WHO Warning: 35 Million New Cancer Cases Expected by 2050

The latest report from the World Health Organization (WHO) regarding cancer predicts that there will be over 35 million new cases of cancer in 2050. This would significantly rise from the 20 million cancer cases in 2022.

Despite significant advances in cancer treatment, this potential increase points to a continued global health concern.

Where is cancer increasing, and what types?

The International Agency for Research on Cancer, or IARC, collects data on the types and mortality rates of different kinds of cancer worldwide. According to IARC, the top worldwide most common cancers in 2022 were breast, lung, and colorectal cancer.

For men, the three most common types of cancers were lung, prostate, and colorectal. Among women, the top three most common cancers were breast, lung, and colorectal cancer.

Worldwide, the highest mortality rate occurred for lung cancer, with a 16.8% chance of death from this disease. Breast cancer accounted for over 2.3 million cases worldwide in 2022 and ranked number 4 for mortality rate with almost 670,000 deaths.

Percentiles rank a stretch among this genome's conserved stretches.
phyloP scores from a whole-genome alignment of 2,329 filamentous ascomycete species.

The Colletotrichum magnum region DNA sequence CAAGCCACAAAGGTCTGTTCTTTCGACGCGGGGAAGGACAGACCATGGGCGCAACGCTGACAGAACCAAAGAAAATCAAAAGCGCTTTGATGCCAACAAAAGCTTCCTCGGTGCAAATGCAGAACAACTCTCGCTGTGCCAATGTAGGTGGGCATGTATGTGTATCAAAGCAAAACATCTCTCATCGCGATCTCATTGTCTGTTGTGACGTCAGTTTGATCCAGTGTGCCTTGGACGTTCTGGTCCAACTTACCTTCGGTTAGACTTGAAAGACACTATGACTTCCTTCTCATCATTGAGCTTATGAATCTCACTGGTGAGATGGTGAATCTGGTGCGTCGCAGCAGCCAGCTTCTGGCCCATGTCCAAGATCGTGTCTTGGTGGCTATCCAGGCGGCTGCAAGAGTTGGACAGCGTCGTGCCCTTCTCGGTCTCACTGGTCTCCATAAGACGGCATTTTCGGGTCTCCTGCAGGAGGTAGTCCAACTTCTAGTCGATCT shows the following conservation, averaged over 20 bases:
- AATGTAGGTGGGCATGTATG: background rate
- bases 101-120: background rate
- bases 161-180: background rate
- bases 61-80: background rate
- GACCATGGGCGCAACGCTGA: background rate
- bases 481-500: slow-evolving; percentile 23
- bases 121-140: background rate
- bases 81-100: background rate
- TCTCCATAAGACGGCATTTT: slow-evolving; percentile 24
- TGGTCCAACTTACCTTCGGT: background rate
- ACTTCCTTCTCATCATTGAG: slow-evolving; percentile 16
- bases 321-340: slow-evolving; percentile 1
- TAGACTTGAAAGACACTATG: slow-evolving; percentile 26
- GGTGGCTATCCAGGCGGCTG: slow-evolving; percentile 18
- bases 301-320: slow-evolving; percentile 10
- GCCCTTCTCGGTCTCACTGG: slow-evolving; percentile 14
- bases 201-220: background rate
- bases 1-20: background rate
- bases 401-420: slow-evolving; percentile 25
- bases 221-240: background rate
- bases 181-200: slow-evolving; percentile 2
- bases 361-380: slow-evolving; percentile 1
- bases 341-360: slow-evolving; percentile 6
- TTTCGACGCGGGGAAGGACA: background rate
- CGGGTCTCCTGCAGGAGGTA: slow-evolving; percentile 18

77% Rise in Cancer Cases

The World Health Organization estimates that the number of new cancer cases will rise by 77% by 2050, totaling 35 million cases.

Mortality rates from cancer vary significantly throughout the world, with the highest discrepancy between countries on the very high and very low human development index.

Contributing Factors to Rising Cancer Cases

The WHO indicates that people in countries with a lower human development index may be diagnosed with cancer later than in higher-development countries, thus lowering their chances for quality treatment.

Another factor is the availability of government assistance for cancer-related treatment. The WHO referenced survey data from 115 countries with universal health coverage, finding that only 39% of these countries included basic cancer management.

Environmental factors and lifestyle choices are also factors that contribute to the risk of cancer.

The use of alcohol and tobacco contributes to cancer-rate risk, along with obesity and air pollution.

Mitigation and prevention strategies

Eliminating cancer is unrealistic, but there is potential for prevention. Improving access to screening and treatment could mitigate risks, as well as cutting down on personal risk factors such as smoking.

Many types of cancers are preventable, so lifestyle, exercise, and avoiding risk factors are undoubtedly important. Preventative measures to lower your risks include avoiding smoking, keeping up with cancer screenings, and eating nutritious meals.